The straightforward truth is elusive in the life of Russian politician Eduard Limonov, but Emmanuel Carrere’s book is so readable it’s difficult to care.
“Westerners are not our enemies,” said Limonov in an interview with the Guardian in 2010, “but I have no reason to look for support from them. Europeans are so timid they remind me of sick and elderly people. And Europe is like one big old people’s home. In Russia, fortunately, the people still have some barbarian spirit.”
It’s difficult to imagine a better subject for a book than the incurably outrageous Russian writer and politician Eduard Limonov; and impossible to imagine someone better suited to write this book than the ruthlessly intelligent, observant and rebellious French author Emmanuel Carrere. From a semi-delinquent adolescence of switchblade gangs and dull poverty, Limonov (whose name is a slang term for a type of hand grenade) is now a prominent member of Russia’s small political opposition, leading a party with an absurdly provocative name: the National Bolsheviks.
Along the way he has been a tailor, a poet of the Moscow underground before the fall of communism, the butler to a wealthy businessman in America, a controversial literary star in Paris and a volunteer in the Serbian army. He has been married numerous times to variously alcoholic, nymphomaniac, and mentally disturbed women as well as having several homosexual relationships: including sleeping with homeless men while down and out in New York City.
In Russia, his party started out consisting mainly of passionately devoted young skinheads in search of a family. One of these members was Zakhar Prilepin, a young writer of exceptional talent who is now regularly mentioned in the same breath as Tolstoy and Dostoevsky. The book Sankya, Prilepin’s semi-fictionalised account of the political actions of the nazbols (members of the National Bolsheviks), revealed them to be more charismatic hooligans than well-organised militants; however, this did not stop Limonov being arrested on terrorism charges by the Russian government in 2001, while he was in Central Asia.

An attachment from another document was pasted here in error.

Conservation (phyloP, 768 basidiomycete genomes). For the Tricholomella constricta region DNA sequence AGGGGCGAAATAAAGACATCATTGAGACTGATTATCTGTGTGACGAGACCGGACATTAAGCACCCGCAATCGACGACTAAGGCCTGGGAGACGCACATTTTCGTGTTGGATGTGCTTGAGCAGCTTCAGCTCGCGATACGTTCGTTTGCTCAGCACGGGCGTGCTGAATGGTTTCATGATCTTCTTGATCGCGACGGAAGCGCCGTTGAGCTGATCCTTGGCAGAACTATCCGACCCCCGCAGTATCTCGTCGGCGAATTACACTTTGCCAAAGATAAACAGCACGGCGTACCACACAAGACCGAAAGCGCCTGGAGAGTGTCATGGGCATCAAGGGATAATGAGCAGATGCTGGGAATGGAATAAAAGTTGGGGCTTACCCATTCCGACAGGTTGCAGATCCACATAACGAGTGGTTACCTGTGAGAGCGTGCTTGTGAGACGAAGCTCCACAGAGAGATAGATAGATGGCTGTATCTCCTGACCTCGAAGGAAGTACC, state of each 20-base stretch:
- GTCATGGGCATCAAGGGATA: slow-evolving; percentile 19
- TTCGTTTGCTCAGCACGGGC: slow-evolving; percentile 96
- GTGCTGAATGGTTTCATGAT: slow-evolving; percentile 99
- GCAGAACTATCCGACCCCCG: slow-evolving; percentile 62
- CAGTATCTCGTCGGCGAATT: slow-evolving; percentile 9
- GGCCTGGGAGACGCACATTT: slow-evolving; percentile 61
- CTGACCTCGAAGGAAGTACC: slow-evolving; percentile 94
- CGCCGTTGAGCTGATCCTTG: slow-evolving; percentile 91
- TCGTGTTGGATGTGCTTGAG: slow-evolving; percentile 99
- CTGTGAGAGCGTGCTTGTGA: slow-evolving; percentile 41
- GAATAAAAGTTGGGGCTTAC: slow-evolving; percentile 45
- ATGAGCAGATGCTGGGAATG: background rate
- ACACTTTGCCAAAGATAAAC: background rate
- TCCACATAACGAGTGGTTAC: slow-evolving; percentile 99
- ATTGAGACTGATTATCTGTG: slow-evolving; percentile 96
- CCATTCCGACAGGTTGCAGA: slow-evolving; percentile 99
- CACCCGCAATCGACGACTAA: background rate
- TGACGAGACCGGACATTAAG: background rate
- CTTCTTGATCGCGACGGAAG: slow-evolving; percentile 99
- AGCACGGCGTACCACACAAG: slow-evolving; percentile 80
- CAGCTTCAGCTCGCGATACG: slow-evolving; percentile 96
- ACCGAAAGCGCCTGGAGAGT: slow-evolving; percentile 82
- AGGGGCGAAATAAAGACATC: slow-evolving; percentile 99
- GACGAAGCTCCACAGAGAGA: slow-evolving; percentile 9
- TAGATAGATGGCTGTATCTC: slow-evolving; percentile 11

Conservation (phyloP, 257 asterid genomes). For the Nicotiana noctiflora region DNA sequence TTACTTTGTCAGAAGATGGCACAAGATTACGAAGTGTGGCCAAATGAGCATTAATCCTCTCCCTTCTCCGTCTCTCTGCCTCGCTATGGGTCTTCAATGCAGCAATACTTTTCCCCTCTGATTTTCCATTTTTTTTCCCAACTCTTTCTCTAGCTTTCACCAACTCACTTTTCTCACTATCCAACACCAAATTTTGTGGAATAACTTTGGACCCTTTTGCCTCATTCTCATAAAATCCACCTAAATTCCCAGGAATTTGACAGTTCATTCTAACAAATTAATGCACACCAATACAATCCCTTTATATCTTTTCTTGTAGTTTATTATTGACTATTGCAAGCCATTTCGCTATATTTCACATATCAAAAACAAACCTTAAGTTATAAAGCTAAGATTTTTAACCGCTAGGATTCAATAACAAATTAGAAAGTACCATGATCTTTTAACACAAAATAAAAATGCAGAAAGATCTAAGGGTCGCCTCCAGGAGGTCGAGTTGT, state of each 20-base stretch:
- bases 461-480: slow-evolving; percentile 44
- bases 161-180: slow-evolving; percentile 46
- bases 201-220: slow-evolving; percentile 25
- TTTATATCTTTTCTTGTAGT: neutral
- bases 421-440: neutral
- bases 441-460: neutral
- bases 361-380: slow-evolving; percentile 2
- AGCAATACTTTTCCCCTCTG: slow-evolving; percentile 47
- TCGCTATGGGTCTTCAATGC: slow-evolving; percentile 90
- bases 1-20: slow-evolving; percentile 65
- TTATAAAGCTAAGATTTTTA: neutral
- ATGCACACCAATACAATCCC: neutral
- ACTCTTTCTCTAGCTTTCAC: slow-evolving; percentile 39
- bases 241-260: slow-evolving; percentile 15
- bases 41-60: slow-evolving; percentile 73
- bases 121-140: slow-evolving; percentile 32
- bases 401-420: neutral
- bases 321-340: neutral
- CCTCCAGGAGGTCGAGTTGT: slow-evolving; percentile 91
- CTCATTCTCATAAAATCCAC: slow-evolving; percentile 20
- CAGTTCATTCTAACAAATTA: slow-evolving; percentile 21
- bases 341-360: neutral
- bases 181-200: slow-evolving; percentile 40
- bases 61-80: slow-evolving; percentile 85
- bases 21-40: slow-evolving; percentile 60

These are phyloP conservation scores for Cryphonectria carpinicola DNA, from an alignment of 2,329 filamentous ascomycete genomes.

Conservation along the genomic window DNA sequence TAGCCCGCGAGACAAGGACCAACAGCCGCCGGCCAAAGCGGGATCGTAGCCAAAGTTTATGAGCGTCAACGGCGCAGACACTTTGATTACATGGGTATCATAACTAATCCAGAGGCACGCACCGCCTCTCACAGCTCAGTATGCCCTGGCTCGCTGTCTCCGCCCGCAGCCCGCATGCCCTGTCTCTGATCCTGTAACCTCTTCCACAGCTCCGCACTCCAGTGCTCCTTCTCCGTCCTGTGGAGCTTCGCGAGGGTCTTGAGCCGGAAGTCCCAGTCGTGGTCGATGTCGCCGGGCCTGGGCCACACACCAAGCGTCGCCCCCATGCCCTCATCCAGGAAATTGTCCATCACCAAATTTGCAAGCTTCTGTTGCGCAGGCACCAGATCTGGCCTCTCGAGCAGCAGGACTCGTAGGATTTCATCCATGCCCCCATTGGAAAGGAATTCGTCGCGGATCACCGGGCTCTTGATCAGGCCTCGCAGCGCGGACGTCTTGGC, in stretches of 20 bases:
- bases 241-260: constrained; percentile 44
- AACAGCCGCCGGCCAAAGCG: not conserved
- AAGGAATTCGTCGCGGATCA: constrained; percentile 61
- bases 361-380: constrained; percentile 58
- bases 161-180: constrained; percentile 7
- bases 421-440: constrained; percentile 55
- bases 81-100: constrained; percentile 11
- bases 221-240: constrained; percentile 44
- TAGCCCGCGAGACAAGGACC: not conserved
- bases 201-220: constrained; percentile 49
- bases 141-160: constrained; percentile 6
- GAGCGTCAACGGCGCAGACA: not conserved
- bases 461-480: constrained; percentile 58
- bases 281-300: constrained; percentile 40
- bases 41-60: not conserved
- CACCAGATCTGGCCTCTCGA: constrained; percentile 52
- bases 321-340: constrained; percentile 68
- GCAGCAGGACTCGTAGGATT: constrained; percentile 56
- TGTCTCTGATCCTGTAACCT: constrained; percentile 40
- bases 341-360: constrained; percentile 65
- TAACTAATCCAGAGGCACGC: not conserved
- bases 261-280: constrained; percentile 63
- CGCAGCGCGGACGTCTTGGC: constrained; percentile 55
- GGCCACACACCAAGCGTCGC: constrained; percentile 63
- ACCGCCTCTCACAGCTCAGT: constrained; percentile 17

Carrere expertly handles this improbable wealth of material – knowing exactly when to comment and when to let events speak for themselves – and also includes himself as a character in the book, giving unusual context to his own perspective. He is clear when he is speculating and always allows for the ambiguity of his subject; however, separating fact and fiction is not always the essential task in a character study of this kind. Limonov is so self-mythologizing it seems unlikely he could be sure of the facts of his life, even in his private thoughts.
“He sees himself as a hero; you might call him a scumbag: I suspend judgement on the matter.” Carrere perfectly portrays this complex character, never writing him off as a simple fascist or painting him as a rebellious hero. Limonov is certainly fearless – making most Western ‘cultural rebels’ look about as non-conformist as accountants. He has an enormous ego and extreme, even virulent, opinions, but what makes him fascinating, and perhaps saves him from becoming a monster, is his absolute devotion to non-conformity for its own sake. The only thing really separating him from his greatest enemy, Vladimir Putin, is Limonov’s ability to shoot himself in the foot anytime he comes close to being in a position of real power.
Photographs by Dmitry Rozhkov